The second half, thankfully, was far superior.  Story #1 was “Honeysuckle Cottage” by P.  G. Wodehouse.  I have not read much by this famous ex-patriate English humorist.  I think all of the stories I have encountered by him were published in F&SF.  This particular tale came out in 1928.  One wonders if Wodehouse is desperate for cash since being, perhaps unfairly, chased out of his home country for alleged collaboration with the Nazis.  Or perhaps Boucher could only afford an old reprint.  Either way, it’s a fun little story about a mystery writer being cursed with the haunting of his romance-writing aunt.  I liked it.

“Wish upon a star,” by famed anthologist Judy Merril, is an excellent story about coming of age on a generation ship.  For those not in the know, a generation ship is a starship, generally traveling slower than the speed of light, designed to colonize a planet after a journey of many tens or even hundreds of years.  Because the mission takes so long, it is anticipated that several generations will be born before the ship reaches its destination.  Unusually, though quite plausibly, in this story, most of the crew and all of the officers of the ship are women.  The only thing wrong with the story is its length–I would love to see a novella or full-length novel on the topic–by Ms. Merril, preferably.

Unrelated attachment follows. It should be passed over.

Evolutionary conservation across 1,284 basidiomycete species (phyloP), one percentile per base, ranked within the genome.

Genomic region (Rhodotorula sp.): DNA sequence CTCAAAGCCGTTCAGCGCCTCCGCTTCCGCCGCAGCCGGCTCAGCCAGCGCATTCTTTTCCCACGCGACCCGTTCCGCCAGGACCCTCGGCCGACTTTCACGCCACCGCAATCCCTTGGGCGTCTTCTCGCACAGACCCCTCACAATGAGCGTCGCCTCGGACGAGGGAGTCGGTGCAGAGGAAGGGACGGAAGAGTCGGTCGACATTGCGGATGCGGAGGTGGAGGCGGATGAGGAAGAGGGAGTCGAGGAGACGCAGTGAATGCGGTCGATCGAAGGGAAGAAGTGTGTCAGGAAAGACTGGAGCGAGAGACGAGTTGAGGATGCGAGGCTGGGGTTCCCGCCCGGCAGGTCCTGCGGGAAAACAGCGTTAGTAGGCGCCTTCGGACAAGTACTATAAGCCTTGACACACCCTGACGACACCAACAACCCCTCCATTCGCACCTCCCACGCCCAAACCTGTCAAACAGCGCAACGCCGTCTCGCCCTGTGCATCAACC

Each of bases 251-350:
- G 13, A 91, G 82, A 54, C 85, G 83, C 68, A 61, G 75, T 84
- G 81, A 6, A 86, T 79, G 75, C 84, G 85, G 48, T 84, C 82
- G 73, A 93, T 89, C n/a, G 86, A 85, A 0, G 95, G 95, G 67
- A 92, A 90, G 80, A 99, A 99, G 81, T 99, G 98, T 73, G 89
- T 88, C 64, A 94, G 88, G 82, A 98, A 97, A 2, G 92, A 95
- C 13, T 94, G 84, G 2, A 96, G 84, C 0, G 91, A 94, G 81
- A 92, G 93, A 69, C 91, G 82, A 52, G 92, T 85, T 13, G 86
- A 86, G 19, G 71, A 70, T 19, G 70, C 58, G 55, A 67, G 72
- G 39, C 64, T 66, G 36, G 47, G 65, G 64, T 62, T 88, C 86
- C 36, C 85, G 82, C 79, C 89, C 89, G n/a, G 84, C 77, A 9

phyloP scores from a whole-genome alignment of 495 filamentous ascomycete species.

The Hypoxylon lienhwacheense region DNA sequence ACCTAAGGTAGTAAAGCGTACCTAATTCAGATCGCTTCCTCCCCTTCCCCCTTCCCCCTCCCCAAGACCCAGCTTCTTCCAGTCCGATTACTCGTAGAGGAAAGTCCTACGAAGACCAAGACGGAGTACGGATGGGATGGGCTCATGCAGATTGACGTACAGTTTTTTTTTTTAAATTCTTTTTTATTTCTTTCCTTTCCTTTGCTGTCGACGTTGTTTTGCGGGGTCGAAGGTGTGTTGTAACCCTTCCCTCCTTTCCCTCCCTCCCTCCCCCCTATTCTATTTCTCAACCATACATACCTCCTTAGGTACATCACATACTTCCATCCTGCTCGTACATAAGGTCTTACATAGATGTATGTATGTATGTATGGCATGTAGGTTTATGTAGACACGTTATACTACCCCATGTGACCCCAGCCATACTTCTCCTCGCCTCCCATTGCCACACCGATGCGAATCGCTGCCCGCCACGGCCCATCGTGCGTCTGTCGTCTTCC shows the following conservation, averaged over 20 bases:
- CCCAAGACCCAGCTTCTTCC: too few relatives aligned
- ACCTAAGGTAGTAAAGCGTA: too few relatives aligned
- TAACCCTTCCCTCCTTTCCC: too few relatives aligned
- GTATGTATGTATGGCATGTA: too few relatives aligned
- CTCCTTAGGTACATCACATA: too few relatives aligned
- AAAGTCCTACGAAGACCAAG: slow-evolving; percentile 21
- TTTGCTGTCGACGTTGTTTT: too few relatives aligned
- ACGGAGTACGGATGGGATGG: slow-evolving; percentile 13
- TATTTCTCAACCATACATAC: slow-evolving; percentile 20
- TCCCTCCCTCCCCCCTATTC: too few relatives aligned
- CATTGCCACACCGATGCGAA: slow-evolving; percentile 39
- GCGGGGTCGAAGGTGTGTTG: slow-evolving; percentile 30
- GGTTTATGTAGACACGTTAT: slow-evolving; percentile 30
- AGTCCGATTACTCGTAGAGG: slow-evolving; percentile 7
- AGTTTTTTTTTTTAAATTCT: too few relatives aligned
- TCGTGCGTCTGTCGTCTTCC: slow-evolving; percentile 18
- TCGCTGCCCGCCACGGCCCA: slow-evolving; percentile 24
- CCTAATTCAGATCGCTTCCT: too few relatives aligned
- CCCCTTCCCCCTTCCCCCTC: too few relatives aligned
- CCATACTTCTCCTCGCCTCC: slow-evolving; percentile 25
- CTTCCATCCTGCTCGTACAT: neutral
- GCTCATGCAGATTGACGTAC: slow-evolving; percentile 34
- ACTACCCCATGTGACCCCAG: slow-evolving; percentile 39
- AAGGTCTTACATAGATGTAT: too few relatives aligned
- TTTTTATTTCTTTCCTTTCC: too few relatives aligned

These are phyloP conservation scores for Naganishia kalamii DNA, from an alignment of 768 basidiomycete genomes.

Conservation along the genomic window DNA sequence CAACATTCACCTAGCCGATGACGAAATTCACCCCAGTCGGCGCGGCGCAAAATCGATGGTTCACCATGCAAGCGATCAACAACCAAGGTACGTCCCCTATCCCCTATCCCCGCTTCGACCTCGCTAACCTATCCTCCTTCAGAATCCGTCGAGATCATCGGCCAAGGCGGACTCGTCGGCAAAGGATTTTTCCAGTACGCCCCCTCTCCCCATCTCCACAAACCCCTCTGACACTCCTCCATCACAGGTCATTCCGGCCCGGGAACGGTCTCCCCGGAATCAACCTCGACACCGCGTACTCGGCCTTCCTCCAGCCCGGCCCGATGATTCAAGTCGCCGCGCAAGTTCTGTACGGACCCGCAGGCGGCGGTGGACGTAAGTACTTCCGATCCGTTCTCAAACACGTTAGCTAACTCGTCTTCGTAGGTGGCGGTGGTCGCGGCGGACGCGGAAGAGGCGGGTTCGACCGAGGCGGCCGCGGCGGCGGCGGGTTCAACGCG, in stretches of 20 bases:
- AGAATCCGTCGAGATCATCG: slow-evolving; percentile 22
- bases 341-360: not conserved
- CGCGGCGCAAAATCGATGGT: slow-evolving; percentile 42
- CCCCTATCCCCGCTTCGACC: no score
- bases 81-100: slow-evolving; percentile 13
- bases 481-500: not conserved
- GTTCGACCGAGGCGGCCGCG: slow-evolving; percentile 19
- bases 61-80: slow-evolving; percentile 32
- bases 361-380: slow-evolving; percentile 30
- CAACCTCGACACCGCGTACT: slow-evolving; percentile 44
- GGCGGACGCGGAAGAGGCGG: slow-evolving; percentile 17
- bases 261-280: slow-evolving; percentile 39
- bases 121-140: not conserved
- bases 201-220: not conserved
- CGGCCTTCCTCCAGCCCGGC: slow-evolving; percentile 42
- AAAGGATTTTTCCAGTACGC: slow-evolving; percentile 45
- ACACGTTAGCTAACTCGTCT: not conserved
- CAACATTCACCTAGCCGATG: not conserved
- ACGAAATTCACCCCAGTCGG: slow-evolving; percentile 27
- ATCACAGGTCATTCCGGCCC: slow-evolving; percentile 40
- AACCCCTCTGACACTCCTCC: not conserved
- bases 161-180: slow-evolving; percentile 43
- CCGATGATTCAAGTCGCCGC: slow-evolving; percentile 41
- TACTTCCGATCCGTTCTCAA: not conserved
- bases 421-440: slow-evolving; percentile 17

Though Boucher no longer edits F&SF, he still does the book-review column.  He spends most of it praising Theodore Sturgeon but expressing his dissatisfaction with “The Cosmic Rape.” This, Sturgeon’s third novel, is an expansion on the novelette, “To Marry Medusa,” which appeared in Galaxy a few months ago.  Alternatively, the Galaxy story may be a pared-down version of the novel.  I recall the story, which was about an interstellar hive-mind’s attempts to incorporate humanity, had said all that was needed to be said.  I have to wonder what purpose the extra verbiage served.